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An odd number of stones lie along a straight path, the

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Manager
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An odd number of stones lie along a straight path, the [#permalink] New post 28 Apr 2008, 03:17
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An odd number of stones lie along a straight path, the distance between consecutive stones being 8m. the stones are to be collected at the place where the middle stone lies. Aman carry only one stone at a time. He starts carrying the stones beginning at the extreme. If he covers a path of 2.4km, how many stones are there?
1) 13
2) 25
3) 21
4) 39
5) 33

Please explain.
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Re: PS-Sequence [#permalink] New post 28 Apr 2008, 05:48
Value wrote:
An odd number of stones lie along a straight path, the distance between consecutive stones being 8m. the stones are to be collected at the place where the middle stone lies. Aman carry only one stone at a time. He starts carrying the stones beginning at the extreme. If he covers a path of 2.4km, how many stones are there?
1) 13
2) 25
3) 21
4) 39
5) 33

Please explain.


B. 25

I have developed some weird formula :)
I shall post it soon...need to think over the explanation

for now, do [32*(sum(n/2-1...1) + 3* n/2 * 8 )]
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Re: PS-Sequence [#permalink] New post 28 Apr 2008, 07:44
i get 33..i am not sure though..
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Re: PS-Sequence [#permalink] New post 29 Apr 2008, 06:09
Value wrote:
An odd number of stones lie along a straight path, the distance between consecutive stones being 8m. the stones are to be collected at the place where the middle stone lies. Aman carry only one stone at a time. He starts carrying the stones beginning at the extreme. If he covers a path of 2.4km, how many stones are there?
1) 13
2) 25
3) 21
4) 39
5) 33

Please explain.


(B) We have N-1 stones that should be transfered to the middle. To make things easier, I divided the whole set into 2 parts - left and right, a man will have to bring "n" stones from the left and "n" stones from the right, where n=(N-1)/2, N=2n+1.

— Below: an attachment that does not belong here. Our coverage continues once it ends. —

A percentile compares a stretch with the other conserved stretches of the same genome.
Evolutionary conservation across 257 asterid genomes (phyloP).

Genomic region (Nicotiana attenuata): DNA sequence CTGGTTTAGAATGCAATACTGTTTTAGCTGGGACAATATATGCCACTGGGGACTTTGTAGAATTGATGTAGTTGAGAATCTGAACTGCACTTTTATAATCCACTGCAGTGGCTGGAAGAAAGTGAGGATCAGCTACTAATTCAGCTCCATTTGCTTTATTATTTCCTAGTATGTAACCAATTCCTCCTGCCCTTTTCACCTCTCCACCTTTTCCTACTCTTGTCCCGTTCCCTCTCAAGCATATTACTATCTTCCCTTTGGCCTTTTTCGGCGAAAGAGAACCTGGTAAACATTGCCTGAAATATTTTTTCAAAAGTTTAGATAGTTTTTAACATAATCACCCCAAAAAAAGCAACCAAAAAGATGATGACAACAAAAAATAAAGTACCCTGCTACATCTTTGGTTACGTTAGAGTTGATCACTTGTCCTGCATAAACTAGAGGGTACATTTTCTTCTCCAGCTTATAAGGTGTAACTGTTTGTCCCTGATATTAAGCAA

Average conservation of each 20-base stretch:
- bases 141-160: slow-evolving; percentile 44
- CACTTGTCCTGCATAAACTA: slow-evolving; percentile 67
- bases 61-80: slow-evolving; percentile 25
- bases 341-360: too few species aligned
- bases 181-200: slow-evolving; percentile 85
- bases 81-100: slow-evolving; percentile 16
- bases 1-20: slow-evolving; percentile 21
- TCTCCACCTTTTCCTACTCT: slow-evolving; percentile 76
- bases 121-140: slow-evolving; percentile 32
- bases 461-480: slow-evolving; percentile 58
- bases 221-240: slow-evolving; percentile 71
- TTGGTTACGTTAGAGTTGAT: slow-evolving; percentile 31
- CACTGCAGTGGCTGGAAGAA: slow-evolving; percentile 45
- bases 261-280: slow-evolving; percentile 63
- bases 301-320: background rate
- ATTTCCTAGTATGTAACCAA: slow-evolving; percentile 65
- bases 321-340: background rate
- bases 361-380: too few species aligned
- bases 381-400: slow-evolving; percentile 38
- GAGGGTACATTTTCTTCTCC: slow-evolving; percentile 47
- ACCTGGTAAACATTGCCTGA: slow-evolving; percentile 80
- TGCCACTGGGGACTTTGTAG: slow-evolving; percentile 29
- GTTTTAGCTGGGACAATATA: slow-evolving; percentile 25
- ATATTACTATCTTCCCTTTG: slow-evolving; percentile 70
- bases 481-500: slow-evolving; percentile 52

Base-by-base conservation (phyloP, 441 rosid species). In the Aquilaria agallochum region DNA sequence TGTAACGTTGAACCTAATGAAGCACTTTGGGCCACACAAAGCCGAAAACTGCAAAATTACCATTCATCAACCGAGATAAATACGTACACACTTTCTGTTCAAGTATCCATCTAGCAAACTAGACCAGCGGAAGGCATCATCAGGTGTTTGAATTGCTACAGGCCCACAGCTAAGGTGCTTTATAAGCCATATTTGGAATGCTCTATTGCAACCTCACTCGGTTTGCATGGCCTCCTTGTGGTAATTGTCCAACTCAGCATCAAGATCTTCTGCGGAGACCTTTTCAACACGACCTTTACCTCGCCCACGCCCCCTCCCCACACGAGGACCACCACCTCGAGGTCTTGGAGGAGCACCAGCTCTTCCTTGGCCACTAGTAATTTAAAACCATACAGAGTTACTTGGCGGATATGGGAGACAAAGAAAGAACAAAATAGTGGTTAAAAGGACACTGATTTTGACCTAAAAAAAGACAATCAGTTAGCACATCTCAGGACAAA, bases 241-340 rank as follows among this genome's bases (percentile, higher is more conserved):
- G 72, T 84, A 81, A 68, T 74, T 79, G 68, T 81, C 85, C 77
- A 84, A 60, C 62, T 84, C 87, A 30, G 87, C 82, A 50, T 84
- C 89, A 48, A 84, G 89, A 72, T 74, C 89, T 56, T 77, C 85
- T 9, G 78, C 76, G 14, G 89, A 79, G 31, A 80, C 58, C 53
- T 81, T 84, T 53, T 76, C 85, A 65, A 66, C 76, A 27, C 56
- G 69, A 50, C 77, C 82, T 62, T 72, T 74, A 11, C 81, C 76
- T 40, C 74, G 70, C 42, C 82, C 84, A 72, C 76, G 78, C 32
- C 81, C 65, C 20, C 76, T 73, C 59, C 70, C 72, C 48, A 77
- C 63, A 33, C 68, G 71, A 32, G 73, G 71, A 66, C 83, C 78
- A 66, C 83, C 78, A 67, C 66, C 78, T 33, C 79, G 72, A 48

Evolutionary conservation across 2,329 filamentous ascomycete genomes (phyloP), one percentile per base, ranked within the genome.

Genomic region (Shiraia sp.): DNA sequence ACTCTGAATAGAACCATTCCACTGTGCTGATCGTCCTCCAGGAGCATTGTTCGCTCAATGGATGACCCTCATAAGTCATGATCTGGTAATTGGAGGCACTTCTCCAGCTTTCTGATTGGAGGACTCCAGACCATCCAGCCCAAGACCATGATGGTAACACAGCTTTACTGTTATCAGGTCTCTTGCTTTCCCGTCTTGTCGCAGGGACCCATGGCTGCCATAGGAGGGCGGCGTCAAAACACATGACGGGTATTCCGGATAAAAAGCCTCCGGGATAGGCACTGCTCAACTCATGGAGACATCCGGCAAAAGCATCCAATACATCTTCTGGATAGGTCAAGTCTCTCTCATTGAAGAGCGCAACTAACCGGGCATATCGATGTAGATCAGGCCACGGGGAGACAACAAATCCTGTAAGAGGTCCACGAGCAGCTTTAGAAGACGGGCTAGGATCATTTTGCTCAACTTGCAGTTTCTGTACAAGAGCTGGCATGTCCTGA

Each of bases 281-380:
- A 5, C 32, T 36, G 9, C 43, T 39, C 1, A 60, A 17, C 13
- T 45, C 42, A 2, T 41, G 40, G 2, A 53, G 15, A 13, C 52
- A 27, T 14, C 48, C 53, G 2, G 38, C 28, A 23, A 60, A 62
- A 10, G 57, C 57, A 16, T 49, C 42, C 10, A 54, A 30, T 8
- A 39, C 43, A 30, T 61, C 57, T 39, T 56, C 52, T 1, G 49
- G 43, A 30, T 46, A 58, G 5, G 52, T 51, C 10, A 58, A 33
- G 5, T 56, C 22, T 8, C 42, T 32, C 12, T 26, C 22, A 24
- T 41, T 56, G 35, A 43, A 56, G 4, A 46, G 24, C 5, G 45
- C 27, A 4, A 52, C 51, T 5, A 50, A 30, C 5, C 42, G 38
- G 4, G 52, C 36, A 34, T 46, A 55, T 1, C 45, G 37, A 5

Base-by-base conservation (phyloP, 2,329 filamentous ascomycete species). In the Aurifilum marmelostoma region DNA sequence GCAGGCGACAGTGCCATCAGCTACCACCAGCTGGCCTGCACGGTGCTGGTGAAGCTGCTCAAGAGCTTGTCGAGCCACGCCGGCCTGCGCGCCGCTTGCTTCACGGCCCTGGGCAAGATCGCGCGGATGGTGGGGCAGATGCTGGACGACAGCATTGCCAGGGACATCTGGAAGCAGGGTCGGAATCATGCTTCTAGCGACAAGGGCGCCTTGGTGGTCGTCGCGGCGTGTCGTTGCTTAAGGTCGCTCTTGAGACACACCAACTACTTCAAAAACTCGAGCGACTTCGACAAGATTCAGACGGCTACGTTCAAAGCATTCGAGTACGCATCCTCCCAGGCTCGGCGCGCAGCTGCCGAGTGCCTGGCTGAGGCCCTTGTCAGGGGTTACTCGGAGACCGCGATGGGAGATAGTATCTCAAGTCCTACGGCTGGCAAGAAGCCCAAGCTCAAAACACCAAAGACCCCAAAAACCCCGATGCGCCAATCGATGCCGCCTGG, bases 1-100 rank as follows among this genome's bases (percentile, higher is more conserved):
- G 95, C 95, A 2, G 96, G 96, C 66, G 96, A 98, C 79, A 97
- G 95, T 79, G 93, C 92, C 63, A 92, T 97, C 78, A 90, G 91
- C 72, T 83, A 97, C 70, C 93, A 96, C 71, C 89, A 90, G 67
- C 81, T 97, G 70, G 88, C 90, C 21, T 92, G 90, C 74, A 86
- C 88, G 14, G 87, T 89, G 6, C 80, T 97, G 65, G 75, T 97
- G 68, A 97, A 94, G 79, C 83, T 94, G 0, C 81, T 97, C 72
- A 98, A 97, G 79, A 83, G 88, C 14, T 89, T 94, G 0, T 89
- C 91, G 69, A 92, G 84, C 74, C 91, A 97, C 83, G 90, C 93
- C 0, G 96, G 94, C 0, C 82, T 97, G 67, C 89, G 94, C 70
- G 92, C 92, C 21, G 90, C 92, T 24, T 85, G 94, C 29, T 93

So, we have an arithmetical progression with n stones that should be brought to the "zero" point. To bring the first one a man will have to travel 8+8=16 meters, the second one - 16+16=32 meters, the 3rd one - 24+24=64m .. The formula of progression is: Mn=16+16(n-1), where M - number of meters to bring a stone number n to the zero point. the sum of all units:
(16 + 16+16(n-1))/2 * n. It gives us quantity of meters that a man will travel to collect half of all stones.
But this value doesn't equal 2400/2 meters, because "He starts carrying the stones beginning at the extreme". So, if we want this man to travel 2 times for each stone, we should add 8*n meters - a way he should travel from the middle to one of the extreme stones. Then
(16 + 16+16(n-1))/2 * n = (2400 + 8n)/2
(16 + 16n)/2 * n = 1200 + 4n
(8 + 8n) * n = 1200 + 4n
8n^2 + 4n = 1200
2n^2 + n - 300 = 0
n1=12; n2=-12.5 <0 - leave out
so, N= 2n+1 = 25..
Ufff.... But, actually, I don't think we are supposed to solve this problem like that and it's better to:
1. divide the whole set into 2 equal parts (left and right) with the abovementioned formula An=16+16(n-1) for each item (number of meters that should be traveled to collect a stone) and the formula (16 + 16+16(n-1))/2 *n for the sum of all "items" of progression.
2. take the sum of all items of progression as 2400/2=1200 meters and don't mind that "He starts carrying the stones beginning at the extreme"
3. Try to plug different numbers from the offered variants, keeping in mind that n=(N-1)/2, i.e. that from the variant (B) you take not 25, but (25-1)/2=12.

Hope not to meet such questions in the test. It's a real time killer..
Re: PS-Sequence   [#permalink] 29 Apr 2008, 06:09
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